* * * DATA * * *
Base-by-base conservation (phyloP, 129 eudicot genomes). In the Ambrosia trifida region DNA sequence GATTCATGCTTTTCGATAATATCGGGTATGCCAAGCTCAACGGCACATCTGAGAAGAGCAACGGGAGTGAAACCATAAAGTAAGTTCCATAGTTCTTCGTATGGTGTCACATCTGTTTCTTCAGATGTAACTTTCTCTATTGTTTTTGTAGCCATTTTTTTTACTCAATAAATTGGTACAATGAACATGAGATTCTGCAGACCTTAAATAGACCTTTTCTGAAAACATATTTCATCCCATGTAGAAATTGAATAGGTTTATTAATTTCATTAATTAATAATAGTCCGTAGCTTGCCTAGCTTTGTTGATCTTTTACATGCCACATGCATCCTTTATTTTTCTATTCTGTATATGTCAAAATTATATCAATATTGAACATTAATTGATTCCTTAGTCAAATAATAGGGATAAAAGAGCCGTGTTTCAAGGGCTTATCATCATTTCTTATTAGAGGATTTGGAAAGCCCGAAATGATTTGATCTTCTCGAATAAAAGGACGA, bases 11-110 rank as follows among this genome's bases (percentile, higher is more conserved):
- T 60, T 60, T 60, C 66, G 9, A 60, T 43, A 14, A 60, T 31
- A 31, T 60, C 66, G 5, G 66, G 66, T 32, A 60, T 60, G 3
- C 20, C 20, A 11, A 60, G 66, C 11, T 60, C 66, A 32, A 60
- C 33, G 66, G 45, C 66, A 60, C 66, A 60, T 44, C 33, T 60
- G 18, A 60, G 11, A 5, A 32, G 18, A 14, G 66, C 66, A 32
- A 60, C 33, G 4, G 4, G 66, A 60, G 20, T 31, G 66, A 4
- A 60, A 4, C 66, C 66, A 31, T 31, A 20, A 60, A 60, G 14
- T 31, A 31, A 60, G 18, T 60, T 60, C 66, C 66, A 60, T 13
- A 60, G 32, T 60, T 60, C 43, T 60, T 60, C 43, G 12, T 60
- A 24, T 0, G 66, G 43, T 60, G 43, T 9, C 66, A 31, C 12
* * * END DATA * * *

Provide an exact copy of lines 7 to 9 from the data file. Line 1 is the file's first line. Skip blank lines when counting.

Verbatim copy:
- A 60, C 33, G 4, G 4, G 66, A 60, G 20, T 31, G 66, A 4
- A 60, A 4, C 66, C 66, A 31, T 31, A 20, A 60, A 60, G 14
- T 31, A 31, A 60, G 18, T 60, T 60, C 66, C 66, A 60, T 13